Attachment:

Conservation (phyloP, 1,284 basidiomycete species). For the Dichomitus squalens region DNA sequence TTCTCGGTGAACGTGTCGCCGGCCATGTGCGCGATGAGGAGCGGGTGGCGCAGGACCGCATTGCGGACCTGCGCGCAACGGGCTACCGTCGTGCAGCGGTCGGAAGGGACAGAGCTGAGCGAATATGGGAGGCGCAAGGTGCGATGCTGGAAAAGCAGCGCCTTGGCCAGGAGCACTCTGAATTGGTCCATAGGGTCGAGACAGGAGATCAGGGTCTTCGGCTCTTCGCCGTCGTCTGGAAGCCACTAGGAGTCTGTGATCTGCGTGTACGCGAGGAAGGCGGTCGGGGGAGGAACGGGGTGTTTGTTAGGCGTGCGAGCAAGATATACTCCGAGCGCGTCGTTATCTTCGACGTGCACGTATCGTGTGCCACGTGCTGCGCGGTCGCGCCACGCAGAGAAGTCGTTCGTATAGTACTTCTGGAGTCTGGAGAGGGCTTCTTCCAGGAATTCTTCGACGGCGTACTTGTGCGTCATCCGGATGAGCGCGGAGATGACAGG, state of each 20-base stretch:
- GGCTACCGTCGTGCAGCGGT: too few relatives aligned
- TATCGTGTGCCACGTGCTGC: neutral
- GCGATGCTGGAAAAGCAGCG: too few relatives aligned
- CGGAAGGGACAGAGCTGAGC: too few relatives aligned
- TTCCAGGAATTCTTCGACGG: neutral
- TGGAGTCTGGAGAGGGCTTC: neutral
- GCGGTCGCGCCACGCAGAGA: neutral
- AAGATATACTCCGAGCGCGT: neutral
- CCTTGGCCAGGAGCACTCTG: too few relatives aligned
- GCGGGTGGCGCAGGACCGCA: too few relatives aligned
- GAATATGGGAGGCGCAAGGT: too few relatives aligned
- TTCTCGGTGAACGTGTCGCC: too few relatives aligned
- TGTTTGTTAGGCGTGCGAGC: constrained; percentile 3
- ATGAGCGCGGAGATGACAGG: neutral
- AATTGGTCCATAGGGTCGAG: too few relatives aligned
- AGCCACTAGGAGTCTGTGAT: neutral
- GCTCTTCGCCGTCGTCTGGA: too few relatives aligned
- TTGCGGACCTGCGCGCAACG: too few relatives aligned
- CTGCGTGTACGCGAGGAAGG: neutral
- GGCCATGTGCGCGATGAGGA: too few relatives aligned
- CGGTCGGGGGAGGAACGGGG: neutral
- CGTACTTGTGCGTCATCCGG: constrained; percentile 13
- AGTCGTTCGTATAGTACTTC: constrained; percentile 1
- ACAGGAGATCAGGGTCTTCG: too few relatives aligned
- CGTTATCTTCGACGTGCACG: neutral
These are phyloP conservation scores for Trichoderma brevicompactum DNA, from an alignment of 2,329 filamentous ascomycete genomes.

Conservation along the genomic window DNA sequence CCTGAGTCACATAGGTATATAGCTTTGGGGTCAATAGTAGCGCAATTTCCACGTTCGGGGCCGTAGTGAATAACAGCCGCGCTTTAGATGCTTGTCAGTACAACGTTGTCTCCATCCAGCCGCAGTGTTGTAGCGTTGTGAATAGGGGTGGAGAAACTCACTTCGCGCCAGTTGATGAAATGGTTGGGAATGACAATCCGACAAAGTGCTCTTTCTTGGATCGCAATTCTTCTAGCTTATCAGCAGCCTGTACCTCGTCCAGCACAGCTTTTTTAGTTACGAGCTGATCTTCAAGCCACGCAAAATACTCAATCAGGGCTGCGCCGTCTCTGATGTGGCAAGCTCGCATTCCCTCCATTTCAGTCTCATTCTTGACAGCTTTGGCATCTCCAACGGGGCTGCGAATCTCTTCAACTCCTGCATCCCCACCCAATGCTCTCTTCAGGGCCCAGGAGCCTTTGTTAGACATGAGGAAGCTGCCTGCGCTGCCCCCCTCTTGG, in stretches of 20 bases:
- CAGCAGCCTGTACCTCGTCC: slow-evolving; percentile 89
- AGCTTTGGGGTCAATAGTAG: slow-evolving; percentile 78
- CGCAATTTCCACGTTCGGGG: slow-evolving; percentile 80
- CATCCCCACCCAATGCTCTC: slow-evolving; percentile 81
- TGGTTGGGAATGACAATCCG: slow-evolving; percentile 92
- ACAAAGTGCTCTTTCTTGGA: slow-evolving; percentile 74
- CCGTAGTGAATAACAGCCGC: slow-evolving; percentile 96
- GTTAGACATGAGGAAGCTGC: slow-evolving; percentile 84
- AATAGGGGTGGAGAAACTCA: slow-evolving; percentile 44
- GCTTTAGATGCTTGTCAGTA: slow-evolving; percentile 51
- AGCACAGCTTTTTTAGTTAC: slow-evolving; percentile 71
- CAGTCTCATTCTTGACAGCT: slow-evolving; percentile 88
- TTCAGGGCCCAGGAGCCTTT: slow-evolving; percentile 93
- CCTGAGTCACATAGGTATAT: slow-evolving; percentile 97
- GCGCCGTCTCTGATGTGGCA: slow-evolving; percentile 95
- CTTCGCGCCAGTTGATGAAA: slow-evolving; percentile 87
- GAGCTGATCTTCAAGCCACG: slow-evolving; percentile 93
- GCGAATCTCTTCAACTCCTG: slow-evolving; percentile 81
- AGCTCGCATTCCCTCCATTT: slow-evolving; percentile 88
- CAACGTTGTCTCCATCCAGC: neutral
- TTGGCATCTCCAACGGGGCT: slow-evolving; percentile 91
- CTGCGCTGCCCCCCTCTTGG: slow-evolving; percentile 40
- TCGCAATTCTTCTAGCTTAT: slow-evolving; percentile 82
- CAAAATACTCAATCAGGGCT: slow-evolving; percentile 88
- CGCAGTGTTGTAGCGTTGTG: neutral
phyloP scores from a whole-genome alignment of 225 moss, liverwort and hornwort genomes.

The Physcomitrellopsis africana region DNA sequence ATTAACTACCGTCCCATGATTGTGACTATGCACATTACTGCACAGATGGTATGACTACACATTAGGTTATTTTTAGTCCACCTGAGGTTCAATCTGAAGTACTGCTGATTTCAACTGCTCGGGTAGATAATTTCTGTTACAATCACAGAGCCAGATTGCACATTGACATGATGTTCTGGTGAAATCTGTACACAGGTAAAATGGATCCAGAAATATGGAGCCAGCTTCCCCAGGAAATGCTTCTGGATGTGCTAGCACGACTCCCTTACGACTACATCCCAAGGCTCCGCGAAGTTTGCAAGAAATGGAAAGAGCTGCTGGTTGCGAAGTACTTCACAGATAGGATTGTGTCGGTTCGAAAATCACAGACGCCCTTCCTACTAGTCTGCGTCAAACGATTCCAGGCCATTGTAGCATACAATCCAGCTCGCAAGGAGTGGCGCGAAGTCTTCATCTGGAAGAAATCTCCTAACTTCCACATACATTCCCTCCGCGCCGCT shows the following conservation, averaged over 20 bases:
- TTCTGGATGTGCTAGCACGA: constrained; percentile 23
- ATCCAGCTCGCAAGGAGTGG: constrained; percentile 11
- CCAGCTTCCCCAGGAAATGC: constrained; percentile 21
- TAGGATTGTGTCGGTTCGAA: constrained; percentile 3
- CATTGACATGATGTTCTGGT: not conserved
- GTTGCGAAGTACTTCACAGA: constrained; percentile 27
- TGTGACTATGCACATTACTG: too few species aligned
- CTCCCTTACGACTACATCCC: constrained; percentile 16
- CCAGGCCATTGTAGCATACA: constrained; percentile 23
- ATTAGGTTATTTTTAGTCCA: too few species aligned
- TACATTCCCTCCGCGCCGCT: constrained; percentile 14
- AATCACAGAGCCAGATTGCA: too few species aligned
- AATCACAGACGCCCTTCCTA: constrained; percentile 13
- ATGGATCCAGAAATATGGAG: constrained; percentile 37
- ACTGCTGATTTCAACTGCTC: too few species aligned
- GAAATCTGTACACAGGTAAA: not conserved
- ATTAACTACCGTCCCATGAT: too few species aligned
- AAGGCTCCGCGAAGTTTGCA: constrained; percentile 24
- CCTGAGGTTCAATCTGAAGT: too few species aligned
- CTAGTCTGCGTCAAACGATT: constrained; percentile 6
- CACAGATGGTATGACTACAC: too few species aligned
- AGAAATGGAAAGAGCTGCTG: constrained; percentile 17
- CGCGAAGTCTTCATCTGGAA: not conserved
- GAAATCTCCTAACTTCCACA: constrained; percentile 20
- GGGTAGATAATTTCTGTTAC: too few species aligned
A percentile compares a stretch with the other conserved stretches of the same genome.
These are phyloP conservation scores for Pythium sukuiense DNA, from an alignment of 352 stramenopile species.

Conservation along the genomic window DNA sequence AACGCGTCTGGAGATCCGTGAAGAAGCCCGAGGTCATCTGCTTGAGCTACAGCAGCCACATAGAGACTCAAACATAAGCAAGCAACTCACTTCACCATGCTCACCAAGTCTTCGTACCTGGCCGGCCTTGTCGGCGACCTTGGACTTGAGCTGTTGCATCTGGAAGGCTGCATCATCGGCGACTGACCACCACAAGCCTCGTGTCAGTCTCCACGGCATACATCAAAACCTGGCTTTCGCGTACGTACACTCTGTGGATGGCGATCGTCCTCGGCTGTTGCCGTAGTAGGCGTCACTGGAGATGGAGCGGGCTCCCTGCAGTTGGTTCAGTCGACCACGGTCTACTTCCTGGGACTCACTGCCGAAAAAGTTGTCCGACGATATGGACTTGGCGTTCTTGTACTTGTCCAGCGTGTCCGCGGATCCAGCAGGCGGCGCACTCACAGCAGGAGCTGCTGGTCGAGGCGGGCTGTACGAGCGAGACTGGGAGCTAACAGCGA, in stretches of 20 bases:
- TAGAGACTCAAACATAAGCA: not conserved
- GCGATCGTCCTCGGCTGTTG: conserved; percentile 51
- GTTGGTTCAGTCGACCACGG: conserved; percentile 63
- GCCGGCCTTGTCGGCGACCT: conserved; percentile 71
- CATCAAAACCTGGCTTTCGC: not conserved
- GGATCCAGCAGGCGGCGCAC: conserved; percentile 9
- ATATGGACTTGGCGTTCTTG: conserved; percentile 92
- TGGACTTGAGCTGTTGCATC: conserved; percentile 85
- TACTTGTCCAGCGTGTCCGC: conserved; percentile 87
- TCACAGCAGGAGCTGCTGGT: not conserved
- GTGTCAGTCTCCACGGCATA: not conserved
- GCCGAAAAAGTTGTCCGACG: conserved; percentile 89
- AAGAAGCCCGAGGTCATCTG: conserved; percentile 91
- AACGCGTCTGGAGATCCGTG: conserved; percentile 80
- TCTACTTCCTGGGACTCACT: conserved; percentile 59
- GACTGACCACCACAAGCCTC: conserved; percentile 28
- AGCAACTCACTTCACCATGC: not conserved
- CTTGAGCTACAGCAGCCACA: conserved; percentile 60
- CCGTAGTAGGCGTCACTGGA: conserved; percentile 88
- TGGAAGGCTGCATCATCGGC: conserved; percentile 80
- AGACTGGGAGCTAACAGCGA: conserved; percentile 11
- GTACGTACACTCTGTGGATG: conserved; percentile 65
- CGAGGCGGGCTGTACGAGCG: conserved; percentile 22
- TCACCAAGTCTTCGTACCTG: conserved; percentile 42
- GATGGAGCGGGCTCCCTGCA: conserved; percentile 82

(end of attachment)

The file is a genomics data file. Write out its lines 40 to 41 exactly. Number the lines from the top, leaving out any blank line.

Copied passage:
- CAGTCTCATTCTTGACAGCT: slow-evolving; percentile 88
- TTCAGGGCCCAGGAGCCTTT: slow-evolving; percentile 93